Deepfake CFO tricks Hong Kong biz out of $25 million

Recordings of past vidchats suspected as source of fakery – so there's another class of data you need to lock down

A Hong Kong-based finance professional at a multinational was reportedly swindled out of $25 million (HK$200 million) of company money when scammers created a deepfake of his London-based chief financial officer in a video conference call.

The Hong Konger joined a vidchat in which his CFO appeared – but appeared a little off. So much so that the employee was initially suspicious. But his nerves were soothed as other colleagues he recognized appeared to join in on the call, the Hong Kong police reportedly explained.

The fake CFO made increasingly urgent entreaties to execute money transfers, and the victim complied with instructions given during the call – eventually making 15 transfers into five local bank accounts.

The AI-generated videos were reportedly created from past genuine online conferences. To add depth and credibility to the scam, the perpetrators utilized WhatsApp, email and one-to-one video conferences with Hong Kong staff members.

"I believe the fraudster downloaded videos in advance and then used artificial intelligence to add fake voices to use in the video conference," reported the city’s police senior superintendent, Baron Chan Shun-ching.

What else exactly happened on the fateful call is disputed. Some reports suggest just one participant on the call was real, while others suggest multiple participants were human.

All agree that AI-generated humans appeared and that sadly, the unnamed finance professional was duped. That reality was only discovered by the victim after he contacted the (also unnamed) corporation's head office.

Local media outlet The Standard declared the incident the first deepfake video conference scam in Hong Kong.

In a simpler, more innocent time – around a year and a half ago – Sophos researcher John Shier told The Reg deepfakes weren't much of a threat.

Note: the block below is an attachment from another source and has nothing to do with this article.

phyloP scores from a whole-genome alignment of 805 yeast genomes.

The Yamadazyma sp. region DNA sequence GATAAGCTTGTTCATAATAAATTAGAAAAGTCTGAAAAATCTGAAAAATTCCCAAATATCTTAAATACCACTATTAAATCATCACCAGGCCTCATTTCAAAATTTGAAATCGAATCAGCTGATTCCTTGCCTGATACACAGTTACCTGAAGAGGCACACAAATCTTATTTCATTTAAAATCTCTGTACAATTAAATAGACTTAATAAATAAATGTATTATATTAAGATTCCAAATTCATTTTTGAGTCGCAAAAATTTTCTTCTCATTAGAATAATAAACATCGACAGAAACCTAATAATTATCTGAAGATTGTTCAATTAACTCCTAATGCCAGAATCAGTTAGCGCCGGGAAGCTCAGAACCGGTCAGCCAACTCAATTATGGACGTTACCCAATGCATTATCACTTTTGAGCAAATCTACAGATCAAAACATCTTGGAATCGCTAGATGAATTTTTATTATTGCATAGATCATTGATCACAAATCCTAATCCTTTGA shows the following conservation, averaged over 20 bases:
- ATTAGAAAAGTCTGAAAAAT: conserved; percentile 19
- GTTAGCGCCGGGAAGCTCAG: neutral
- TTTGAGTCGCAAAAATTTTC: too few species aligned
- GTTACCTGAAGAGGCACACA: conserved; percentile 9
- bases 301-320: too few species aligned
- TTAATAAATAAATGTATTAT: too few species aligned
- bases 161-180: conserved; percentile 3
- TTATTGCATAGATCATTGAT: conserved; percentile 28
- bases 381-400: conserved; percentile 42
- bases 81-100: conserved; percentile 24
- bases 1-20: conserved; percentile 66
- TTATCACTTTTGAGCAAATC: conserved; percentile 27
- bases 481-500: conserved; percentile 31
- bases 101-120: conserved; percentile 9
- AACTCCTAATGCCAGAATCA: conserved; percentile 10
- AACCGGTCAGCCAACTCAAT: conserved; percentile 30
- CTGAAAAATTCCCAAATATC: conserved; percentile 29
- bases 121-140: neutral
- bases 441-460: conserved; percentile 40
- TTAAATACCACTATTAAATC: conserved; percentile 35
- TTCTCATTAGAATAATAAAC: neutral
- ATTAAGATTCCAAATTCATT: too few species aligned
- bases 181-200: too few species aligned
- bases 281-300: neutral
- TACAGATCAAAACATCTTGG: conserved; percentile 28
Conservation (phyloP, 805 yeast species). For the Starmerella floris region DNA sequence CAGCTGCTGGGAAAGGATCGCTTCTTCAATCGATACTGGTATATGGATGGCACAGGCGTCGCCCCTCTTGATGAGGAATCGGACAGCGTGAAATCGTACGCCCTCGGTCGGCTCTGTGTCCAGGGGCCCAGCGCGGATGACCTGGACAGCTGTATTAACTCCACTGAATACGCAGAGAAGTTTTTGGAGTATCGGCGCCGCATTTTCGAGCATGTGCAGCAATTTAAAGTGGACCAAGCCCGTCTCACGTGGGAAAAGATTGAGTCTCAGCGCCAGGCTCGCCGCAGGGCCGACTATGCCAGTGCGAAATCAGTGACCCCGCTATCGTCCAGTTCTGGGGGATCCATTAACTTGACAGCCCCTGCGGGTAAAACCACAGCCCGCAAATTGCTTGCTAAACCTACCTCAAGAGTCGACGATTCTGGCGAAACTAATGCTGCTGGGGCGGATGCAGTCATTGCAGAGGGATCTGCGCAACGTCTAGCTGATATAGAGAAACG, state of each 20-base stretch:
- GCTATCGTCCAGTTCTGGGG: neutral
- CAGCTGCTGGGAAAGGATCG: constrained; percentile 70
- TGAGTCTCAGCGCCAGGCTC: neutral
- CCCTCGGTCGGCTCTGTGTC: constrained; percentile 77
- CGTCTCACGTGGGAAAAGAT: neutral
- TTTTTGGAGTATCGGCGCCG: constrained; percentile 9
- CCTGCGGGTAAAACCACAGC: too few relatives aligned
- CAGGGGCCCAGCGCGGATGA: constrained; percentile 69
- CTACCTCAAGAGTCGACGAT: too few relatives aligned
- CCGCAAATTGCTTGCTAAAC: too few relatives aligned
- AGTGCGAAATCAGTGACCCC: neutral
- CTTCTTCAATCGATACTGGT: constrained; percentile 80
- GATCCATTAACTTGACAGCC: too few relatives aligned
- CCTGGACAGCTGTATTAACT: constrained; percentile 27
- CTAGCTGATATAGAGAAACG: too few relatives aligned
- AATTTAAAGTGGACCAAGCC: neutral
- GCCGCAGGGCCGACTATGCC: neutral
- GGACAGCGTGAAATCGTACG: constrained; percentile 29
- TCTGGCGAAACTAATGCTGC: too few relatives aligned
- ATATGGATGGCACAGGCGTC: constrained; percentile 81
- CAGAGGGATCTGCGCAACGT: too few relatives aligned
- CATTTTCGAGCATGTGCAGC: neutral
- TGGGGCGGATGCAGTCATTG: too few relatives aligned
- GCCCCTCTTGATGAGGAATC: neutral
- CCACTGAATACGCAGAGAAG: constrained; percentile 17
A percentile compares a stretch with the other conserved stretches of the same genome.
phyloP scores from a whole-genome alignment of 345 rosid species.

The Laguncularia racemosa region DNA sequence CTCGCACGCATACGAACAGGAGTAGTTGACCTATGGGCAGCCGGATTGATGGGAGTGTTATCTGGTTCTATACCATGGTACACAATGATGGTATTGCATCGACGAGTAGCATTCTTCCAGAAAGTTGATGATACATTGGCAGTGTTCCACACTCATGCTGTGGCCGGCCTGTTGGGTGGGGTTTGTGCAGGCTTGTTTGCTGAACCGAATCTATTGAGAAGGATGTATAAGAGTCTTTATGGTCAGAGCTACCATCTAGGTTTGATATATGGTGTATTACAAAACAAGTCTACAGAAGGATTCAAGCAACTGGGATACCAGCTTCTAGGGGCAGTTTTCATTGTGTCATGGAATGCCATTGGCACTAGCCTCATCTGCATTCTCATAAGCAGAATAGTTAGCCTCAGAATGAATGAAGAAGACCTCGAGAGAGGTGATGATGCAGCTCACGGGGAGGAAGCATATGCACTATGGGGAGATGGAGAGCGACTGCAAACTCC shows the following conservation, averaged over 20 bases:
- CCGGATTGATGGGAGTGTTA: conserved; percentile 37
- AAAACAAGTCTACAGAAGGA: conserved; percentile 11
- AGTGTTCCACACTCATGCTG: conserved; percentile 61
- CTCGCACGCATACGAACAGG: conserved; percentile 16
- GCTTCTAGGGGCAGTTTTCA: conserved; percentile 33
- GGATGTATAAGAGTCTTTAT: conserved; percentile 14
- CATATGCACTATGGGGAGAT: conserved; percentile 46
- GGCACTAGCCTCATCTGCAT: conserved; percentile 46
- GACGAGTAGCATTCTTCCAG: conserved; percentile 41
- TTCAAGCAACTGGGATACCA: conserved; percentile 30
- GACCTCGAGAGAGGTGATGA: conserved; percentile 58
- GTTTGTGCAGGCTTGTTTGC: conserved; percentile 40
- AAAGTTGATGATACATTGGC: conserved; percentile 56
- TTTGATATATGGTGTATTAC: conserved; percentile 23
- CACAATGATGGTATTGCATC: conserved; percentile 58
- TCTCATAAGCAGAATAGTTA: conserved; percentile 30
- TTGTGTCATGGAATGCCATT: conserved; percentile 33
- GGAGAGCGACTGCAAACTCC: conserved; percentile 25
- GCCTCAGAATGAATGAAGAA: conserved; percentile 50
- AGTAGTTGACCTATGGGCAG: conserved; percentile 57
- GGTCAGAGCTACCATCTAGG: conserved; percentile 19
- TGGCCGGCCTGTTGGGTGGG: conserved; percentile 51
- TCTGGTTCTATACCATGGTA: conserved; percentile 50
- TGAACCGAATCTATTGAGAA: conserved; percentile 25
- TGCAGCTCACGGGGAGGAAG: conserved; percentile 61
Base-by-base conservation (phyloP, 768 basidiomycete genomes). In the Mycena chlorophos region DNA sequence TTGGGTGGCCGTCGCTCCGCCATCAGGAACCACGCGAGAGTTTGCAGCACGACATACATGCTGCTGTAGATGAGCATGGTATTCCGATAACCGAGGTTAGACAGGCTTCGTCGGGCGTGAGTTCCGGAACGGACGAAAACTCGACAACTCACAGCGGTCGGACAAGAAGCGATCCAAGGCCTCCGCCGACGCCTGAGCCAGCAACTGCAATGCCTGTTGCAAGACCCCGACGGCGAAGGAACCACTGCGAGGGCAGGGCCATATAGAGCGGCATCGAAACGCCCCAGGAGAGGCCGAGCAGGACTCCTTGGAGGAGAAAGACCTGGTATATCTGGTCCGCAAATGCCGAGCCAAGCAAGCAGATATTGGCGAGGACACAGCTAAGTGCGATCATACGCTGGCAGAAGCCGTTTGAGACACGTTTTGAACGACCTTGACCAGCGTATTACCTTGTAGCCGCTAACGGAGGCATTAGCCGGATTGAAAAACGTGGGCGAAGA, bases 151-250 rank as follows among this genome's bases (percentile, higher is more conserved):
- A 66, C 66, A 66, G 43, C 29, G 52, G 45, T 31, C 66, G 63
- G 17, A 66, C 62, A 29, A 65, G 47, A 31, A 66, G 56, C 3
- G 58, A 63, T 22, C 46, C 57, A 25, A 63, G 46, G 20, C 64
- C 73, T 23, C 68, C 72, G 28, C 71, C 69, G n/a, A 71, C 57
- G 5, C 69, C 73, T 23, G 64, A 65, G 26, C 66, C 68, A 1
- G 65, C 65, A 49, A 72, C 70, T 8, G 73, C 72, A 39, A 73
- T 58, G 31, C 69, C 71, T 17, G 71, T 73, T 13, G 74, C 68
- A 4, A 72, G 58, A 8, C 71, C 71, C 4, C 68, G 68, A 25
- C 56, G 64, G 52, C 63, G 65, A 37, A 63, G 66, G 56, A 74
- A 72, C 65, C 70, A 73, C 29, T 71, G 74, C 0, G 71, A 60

According to Shier, scammers preferred simpler and cheap attacks, like old fashioned phishing.

Whether driven by the appeal of larger financial incentives, or influenced by the recent significant advancements in AI technology that facilitate their creation, it seems that the era of being unconcerned about deepfakes is fast disappearing.

While the deepfaked CFO scam may be the first reported in Hong Kong to use video conferencing, it's not the only scam using the technology. According to CNN, Hong Kong police revealed in a Friday press briefing they had made six arrests in connection with other deepfake scams and that AI deepfakes had been used at least 20 times to trick facial recognition software.

The deepfake problem is also global. US senators last week introduced a bipartisan bill that would allow victims portrayed in in non-consensual AI-generated pornographic deepfakes to sue the creators of the videos.

That move came after sexually explicit AI-generated images of Taylor Swift proliferated across social media platforms – including on X/Twitter, where they racked up tens of millions of views before the Musk-owned site blocked searches for the pop icon.

India has had similar problems when a way less graphic – but still personally and professionally violating – AI-generated video of Indian actor Rashmika Mandanna appeared online in November.

Indian IT minister Rajeev Chandrasekhar reportedly warned in late January that social media platforms would be held accountable for deepfakes their users post. ®

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